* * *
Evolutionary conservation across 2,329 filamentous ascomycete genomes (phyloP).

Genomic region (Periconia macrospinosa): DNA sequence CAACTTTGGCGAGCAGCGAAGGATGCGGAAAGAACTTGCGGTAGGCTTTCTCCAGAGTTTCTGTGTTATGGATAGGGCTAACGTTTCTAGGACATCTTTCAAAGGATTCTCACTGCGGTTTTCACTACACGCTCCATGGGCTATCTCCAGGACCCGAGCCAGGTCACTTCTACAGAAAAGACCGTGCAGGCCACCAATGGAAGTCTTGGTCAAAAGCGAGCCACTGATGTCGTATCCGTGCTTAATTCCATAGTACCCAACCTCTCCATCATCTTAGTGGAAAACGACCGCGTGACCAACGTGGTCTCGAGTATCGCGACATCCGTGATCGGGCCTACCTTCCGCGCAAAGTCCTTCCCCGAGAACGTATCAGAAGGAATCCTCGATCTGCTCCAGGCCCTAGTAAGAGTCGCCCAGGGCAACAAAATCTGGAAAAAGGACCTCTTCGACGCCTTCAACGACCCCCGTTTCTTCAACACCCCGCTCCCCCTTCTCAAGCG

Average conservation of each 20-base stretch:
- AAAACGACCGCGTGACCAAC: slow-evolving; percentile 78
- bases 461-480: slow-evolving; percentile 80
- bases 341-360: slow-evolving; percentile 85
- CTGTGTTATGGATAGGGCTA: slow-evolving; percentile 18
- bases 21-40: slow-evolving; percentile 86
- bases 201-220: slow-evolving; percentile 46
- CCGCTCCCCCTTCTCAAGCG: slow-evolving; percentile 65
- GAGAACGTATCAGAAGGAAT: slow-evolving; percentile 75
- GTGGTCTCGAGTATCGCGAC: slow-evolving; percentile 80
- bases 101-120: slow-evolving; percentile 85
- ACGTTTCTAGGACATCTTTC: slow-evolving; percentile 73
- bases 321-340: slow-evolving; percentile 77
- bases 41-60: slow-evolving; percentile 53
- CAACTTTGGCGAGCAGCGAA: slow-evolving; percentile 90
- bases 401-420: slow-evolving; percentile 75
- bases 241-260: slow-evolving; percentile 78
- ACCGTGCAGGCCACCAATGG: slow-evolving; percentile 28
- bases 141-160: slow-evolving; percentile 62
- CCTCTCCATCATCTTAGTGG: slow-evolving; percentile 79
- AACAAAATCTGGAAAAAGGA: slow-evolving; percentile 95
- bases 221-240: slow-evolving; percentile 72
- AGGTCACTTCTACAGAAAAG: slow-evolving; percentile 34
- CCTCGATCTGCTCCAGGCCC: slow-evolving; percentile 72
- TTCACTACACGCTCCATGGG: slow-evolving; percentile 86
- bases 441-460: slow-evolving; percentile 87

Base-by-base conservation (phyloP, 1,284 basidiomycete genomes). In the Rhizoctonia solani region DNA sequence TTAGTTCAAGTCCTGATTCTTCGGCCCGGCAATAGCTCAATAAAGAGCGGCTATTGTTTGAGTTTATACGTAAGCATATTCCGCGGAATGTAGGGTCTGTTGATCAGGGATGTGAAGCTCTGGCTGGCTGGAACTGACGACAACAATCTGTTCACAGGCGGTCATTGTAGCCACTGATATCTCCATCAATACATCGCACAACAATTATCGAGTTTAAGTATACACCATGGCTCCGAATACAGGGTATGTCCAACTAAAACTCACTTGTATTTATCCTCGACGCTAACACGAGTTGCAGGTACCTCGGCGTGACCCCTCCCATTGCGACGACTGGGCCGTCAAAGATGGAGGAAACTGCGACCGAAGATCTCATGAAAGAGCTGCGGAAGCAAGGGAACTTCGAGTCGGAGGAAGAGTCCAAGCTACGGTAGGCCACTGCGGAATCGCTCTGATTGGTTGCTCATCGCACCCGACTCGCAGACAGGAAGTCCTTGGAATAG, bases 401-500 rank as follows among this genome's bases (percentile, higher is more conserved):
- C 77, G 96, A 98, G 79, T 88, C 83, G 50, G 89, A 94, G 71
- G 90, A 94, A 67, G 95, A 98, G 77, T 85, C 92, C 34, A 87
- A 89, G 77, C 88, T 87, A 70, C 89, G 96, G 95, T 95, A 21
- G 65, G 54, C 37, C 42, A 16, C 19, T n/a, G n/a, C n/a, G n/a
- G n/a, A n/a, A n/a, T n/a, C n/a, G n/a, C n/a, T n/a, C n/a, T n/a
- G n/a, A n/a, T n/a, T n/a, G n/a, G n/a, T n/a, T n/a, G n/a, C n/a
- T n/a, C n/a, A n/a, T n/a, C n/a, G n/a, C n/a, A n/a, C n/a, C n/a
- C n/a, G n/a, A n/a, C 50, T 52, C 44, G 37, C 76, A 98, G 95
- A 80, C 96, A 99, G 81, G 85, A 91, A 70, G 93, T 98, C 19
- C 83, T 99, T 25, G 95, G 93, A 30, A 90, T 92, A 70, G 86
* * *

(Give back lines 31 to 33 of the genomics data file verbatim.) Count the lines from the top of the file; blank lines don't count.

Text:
- G 90, A 94, A 67, G 95, A 98, G 77, T 85, C 92, C 34, A 87
- A 89, G 77, C 88, T 87, A 70, C 89, G 96, G 95, T 95, A 21
- G 65, G 54, C 37, C 42, A 16, C 19, T n/a, G n/a, C n/a, G n/a